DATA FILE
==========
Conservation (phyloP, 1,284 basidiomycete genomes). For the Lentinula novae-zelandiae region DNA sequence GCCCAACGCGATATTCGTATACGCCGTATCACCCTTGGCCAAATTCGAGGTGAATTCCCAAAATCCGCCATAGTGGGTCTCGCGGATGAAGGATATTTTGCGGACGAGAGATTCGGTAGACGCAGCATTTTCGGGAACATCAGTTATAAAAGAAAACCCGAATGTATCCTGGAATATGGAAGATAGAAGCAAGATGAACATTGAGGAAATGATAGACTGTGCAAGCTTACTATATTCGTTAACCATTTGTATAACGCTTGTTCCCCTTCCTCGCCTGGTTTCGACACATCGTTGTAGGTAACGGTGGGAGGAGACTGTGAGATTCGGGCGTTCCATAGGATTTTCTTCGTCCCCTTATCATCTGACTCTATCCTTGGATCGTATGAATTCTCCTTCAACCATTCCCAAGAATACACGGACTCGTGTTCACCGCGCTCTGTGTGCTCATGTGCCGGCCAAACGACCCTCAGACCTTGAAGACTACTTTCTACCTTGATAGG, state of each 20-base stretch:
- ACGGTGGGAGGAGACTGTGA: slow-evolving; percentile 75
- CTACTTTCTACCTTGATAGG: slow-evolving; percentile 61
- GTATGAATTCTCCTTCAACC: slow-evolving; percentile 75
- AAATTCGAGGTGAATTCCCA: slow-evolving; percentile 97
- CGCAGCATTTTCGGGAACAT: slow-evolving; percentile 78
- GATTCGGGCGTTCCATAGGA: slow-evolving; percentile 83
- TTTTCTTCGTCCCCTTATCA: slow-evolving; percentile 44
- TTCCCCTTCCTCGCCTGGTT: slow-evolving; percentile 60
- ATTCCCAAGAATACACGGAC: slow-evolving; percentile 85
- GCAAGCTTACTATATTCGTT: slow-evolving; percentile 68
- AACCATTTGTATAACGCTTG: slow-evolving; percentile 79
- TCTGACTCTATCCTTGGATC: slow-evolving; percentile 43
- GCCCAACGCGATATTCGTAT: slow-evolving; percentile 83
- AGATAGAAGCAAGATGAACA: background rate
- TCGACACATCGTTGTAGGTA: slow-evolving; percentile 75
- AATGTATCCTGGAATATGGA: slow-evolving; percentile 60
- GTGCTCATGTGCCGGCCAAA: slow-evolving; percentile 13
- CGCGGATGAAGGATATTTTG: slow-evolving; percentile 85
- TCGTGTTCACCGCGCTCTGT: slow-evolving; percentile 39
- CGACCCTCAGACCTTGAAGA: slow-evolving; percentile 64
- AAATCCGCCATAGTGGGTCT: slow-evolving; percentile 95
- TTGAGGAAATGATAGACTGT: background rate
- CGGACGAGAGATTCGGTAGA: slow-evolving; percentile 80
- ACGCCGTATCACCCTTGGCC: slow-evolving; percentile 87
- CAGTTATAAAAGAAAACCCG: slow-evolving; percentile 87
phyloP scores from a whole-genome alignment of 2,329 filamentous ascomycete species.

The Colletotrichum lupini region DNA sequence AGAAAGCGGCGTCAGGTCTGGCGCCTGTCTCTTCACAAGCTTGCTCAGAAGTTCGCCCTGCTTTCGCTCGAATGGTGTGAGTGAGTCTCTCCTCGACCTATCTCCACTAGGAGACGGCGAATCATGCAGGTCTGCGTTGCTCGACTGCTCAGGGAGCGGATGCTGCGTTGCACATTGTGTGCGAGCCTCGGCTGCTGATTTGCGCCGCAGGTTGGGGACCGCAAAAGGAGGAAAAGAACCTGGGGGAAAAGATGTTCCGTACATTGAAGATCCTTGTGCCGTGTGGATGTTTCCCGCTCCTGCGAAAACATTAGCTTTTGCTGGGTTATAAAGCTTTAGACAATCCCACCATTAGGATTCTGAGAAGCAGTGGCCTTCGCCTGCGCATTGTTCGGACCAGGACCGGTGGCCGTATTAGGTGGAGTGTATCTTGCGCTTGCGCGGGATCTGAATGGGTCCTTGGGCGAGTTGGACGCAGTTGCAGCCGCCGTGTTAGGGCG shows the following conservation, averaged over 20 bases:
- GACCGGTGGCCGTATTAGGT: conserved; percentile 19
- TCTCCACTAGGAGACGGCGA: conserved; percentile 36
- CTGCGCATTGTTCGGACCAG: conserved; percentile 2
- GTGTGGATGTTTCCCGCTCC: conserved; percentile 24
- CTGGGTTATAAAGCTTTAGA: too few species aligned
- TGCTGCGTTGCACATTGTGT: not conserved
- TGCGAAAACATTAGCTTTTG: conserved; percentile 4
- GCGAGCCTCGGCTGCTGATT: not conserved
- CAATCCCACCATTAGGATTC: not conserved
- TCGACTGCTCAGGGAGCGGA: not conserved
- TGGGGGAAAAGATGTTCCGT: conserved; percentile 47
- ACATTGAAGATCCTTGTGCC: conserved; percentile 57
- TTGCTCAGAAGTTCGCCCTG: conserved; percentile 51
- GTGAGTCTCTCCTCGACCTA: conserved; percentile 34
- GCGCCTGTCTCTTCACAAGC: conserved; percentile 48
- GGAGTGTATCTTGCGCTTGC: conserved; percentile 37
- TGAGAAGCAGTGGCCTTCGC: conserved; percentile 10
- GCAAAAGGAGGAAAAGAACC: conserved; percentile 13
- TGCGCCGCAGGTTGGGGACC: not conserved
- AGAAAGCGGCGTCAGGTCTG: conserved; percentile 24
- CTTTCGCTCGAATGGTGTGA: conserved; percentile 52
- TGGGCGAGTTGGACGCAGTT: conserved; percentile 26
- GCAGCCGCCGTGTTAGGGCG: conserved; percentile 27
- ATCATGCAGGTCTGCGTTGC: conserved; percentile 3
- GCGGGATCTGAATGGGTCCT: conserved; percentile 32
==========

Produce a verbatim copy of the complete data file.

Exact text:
Conservation (phyloP, 1,284 basidiomycete genomes). For the Lentinula novae-zelandiae region DNA sequence GCCCAACGCGATATTCGTATACGCCGTATCACCCTTGGCCAAATTCGAGGTGAATTCCCAAAATCCGCCATAGTGGGTCTCGCGGATGAAGGATATTTTGCGGACGAGAGATTCGGTAGACGCAGCATTTTCGGGAACATCAGTTATAAAAGAAAACCCGAATGTATCCTGGAATATGGAAGATAGAAGCAAGATGAACATTGAGGAAATGATAGACTGTGCAAGCTTACTATATTCGTTAACCATTTGTATAACGCTTGTTCCCCTTCCTCGCCTGGTTTCGACACATCGTTGTAGGTAACGGTGGGAGGAGACTGTGAGATTCGGGCGTTCCATAGGATTTTCTTCGTCCCCTTATCATCTGACTCTATCCTTGGATCGTATGAATTCTCCTTCAACCATTCCCAAGAATACACGGACTCGTGTTCACCGCGCTCTGTGTGCTCATGTGCCGGCCAAACGACCCTCAGACCTTGAAGACTACTTTCTACCTTGATAGG, state of each 20-base stretch:
- ACGGTGGGAGGAGACTGTGA: slow-evolving; percentile 75
- CTACTTTCTACCTTGATAGG: slow-evolving; percentile 61
- GTATGAATTCTCCTTCAACC: slow-evolving; percentile 75
- AAATTCGAGGTGAATTCCCA: slow-evolving; percentile 97
- CGCAGCATTTTCGGGAACAT: slow-evolving; percentile 78
- GATTCGGGCGTTCCATAGGA: slow-evolving; percentile 83
- TTTTCTTCGTCCCCTTATCA: slow-evolving; percentile 44
- TTCCCCTTCCTCGCCTGGTT: slow-evolving; percentile 60
- ATTCCCAAGAATACACGGAC: slow-evolving; percentile 85
- GCAAGCTTACTATATTCGTT: slow-evolving; percentile 68
- AACCATTTGTATAACGCTTG: slow-evolving; percentile 79
- TCTGACTCTATCCTTGGATC: slow-evolving; percentile 43
- GCCCAACGCGATATTCGTAT: slow-evolving; percentile 83
- AGATAGAAGCAAGATGAACA: background rate
- TCGACACATCGTTGTAGGTA: slow-evolving; percentile 75
- AATGTATCCTGGAATATGGA: slow-evolving; percentile 60
- GTGCTCATGTGCCGGCCAAA: slow-evolving; percentile 13
- CGCGGATGAAGGATATTTTG: slow-evolving; percentile 85
- TCGTGTTCACCGCGCTCTGT: slow-evolving; percentile 39
- CGACCCTCAGACCTTGAAGA: slow-evolving; percentile 64
- AAATCCGCCATAGTGGGTCT: slow-evolving; percentile 95
- TTGAGGAAATGATAGACTGT: background rate
- CGGACGAGAGATTCGGTAGA: slow-evolving; percentile 80
- ACGCCGTATCACCCTTGGCC: slow-evolving; percentile 87
- CAGTTATAAAAGAAAACCCG: slow-evolving; percentile 87
phyloP scores from a whole-genome alignment of 2,329 filamentous ascomycete species.

The Colletotrichum lupini region DNA sequence AGAAAGCGGCGTCAGGTCTGGCGCCTGTCTCTTCACAAGCTTGCTCAGAAGTTCGCCCTGCTTTCGCTCGAATGGTGTGAGTGAGTCTCTCCTCGACCTATCTCCACTAGGAGACGGCGAATCATGCAGGTCTGCGTTGCTCGACTGCTCAGGGAGCGGATGCTGCGTTGCACATTGTGTGCGAGCCTCGGCTGCTGATTTGCGCCGCAGGTTGGGGACCGCAAAAGGAGGAAAAGAACCTGGGGGAAAAGATGTTCCGTACATTGAAGATCCTTGTGCCGTGTGGATGTTTCCCGCTCCTGCGAAAACATTAGCTTTTGCTGGGTTATAAAGCTTTAGACAATCCCACCATTAGGATTCTGAGAAGCAGTGGCCTTCGCCTGCGCATTGTTCGGACCAGGACCGGTGGCCGTATTAGGTGGAGTGTATCTTGCGCTTGCGCGGGATCTGAATGGGTCCTTGGGCGAGTTGGACGCAGTTGCAGCCGCCGTGTTAGGGCG shows the following conservation, averaged over 20 bases:
- GACCGGTGGCCGTATTAGGT: conserved; percentile 19
- TCTCCACTAGGAGACGGCGA: conserved; percentile 36
- CTGCGCATTGTTCGGACCAG: conserved; percentile 2
- GTGTGGATGTTTCCCGCTCC: conserved; percentile 24
- CTGGGTTATAAAGCTTTAGA: too few species aligned
- TGCTGCGTTGCACATTGTGT: not conserved
- TGCGAAAACATTAGCTTTTG: conserved; percentile 4
- GCGAGCCTCGGCTGCTGATT: not conserved
- CAATCCCACCATTAGGATTC: not conserved
- TCGACTGCTCAGGGAGCGGA: not conserved
- TGGGGGAAAAGATGTTCCGT: conserved; percentile 47
- ACATTGAAGATCCTTGTGCC: conserved; percentile 57
- TTGCTCAGAAGTTCGCCCTG: conserved; percentile 51
- GTGAGTCTCTCCTCGACCTA: conserved; percentile 34
- GCGCCTGTCTCTTCACAAGC: conserved; percentile 48
- GGAGTGTATCTTGCGCTTGC: conserved; percentile 37
- TGAGAAGCAGTGGCCTTCGC: conserved; percentile 10
- GCAAAAGGAGGAAAAGAACC: conserved; percentile 13
- TGCGCCGCAGGTTGGGGACC: not conserved
- AGAAAGCGGCGTCAGGTCTG: conserved; percentile 24
- CTTTCGCTCGAATGGTGTGA: conserved; percentile 52
- TGGGCGAGTTGGACGCAGTT: conserved; percentile 26
- GCAGCCGCCGTGTTAGGGCG: conserved; percentile 27
- ATCATGCAGGTCTGCGTTGC: conserved; percentile 3
- GCGGGATCTGAATGGGTCCT: conserved; percentile 32